When I was in Brazil in 2007, there were billboards and posters throughout Rio de Janeiro advocating safe sex and the use of condoms in the weeks leading up to Carnaval. It was part of the government’s initiative to combat the spread of AIDS and other venereal diseases, playing off the heightened sexuality and festive spirit of Carnaval to promote safe sex. Nor did the government limit itself to posters; during Carnaval that year, it handed out millions of condoms to Brazilians throughout the country, much to the consternation of the Catholic church. Since then the tradition of condom distribution during the season has continued (as has the Catholic Church’s outrage).
Continuing this trend, this year the Brazilian government is again giving out condoms for free during Carnaval, which begins tomorrow (with several posts on the annual celebration coming here in the next few days). Interestingly, though, the number has been scaled back significantly; where the government provided 35 million condoms throughout Brazil in 2007, this year it is only distributing 3 million condoms to those who attend the massive parades of the samba schools in Rio’s Sambódromo. Consequently, the distribution is inevitably going to favor the elites and foreign tourists, as the cheapest tickets to attend the parades in the Sambódromo are over US$100, making the event available in person only to those who have the money. While 90,000 people do fit in the Sambódromo, Brazil does have over 190 million people, so while a decent number (including tourists) watch the event live on site, the rest of the country watches on television at home or in bars. Thus, the program to distribute condoms this year will reach a smaller and more limited group of people than in years past.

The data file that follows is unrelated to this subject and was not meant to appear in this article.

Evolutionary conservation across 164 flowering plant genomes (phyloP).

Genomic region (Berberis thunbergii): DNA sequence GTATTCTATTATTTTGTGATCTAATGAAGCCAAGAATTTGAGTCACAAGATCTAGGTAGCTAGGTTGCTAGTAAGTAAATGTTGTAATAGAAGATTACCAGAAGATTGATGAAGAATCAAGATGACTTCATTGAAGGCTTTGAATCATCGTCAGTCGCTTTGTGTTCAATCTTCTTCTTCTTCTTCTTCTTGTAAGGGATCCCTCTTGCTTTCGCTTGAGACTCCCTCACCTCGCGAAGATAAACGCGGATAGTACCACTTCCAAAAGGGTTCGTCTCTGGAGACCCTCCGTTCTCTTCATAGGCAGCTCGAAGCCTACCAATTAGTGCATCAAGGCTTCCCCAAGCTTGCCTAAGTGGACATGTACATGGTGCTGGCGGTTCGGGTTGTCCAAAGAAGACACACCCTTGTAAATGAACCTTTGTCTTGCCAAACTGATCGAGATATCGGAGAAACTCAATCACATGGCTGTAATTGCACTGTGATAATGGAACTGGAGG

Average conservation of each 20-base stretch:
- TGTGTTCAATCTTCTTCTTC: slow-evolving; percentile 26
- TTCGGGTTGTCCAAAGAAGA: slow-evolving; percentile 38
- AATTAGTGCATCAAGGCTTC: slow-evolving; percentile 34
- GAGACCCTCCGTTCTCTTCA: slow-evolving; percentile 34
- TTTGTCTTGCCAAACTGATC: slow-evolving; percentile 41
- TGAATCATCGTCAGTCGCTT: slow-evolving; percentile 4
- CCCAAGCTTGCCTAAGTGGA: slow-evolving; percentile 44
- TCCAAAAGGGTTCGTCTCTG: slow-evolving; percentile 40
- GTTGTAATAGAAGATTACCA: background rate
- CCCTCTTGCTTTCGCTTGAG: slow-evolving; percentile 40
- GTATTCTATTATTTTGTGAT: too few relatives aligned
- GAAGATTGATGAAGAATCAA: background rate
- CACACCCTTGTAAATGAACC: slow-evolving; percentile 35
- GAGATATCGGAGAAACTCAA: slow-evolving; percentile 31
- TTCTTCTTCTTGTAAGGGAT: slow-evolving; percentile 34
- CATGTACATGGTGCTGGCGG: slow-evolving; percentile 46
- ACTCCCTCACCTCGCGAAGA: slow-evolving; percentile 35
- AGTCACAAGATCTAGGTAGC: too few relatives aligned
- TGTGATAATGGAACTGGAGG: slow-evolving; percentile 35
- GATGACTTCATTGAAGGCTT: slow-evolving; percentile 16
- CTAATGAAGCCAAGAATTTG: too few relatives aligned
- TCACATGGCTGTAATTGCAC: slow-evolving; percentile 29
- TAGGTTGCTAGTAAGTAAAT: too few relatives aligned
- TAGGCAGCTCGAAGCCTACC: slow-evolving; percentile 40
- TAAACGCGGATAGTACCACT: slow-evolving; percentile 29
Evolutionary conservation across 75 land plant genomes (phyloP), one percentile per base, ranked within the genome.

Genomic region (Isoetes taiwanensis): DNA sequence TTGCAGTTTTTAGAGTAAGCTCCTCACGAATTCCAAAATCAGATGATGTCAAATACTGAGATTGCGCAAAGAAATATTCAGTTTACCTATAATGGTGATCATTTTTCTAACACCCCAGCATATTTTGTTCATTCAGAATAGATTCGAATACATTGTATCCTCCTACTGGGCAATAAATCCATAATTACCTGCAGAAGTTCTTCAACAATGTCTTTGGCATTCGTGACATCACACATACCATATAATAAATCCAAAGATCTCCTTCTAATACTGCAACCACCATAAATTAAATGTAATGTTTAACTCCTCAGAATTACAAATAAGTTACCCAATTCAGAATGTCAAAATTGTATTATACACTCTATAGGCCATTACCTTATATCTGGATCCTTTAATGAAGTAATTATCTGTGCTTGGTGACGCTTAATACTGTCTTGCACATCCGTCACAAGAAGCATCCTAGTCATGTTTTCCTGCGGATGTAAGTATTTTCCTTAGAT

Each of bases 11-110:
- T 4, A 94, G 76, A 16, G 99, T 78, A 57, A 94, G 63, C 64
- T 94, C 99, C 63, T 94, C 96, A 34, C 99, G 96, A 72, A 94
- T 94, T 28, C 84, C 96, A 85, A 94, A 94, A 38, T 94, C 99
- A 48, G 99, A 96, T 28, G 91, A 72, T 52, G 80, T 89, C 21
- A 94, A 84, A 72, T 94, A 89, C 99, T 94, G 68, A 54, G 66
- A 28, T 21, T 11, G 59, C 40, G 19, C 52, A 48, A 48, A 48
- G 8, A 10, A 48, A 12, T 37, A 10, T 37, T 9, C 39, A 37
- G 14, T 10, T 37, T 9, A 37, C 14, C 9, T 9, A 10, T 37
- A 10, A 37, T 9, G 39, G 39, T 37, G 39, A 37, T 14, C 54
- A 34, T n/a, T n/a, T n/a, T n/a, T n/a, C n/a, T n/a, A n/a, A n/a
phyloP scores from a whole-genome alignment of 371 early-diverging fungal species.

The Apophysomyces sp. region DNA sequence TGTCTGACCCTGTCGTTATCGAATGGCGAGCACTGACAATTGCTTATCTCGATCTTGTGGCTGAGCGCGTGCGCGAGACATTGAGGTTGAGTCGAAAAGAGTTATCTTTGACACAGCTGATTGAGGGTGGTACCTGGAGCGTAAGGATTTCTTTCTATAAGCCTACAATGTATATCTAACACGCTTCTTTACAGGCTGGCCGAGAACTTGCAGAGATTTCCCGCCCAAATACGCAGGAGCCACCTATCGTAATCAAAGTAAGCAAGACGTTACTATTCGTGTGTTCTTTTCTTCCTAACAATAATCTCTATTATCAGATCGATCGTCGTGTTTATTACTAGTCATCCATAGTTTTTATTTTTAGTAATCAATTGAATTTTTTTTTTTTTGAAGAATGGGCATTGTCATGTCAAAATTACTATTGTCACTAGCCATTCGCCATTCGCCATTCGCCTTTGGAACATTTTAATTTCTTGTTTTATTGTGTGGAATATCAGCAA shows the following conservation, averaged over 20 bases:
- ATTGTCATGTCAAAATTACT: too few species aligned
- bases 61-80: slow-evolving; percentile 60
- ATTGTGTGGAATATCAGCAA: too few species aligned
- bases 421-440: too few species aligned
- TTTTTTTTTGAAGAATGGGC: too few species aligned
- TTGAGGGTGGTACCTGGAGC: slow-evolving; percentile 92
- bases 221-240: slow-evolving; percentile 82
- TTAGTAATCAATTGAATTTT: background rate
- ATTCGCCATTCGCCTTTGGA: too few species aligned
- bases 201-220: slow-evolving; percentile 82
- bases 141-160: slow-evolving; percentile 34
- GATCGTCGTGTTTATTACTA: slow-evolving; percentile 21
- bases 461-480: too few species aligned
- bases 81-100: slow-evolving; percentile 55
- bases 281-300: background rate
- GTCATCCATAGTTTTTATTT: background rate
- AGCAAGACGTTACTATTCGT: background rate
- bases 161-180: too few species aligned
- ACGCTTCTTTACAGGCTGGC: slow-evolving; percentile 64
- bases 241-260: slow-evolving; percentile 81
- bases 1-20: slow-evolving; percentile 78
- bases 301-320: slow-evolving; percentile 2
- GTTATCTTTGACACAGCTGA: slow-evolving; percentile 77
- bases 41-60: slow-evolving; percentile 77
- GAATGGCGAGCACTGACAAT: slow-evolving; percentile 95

Still, the distribution program is an excellent idea; even if the condoms only went to tourists, that would not be terrible, given that sexual tourism in Rio de Janeiro is not uncommon (to put it mildly). That said, even at “only” 3 million condoms, the program is a great idea in raising public awareness of sexual health and in combating the spread of AIDS in Brazil.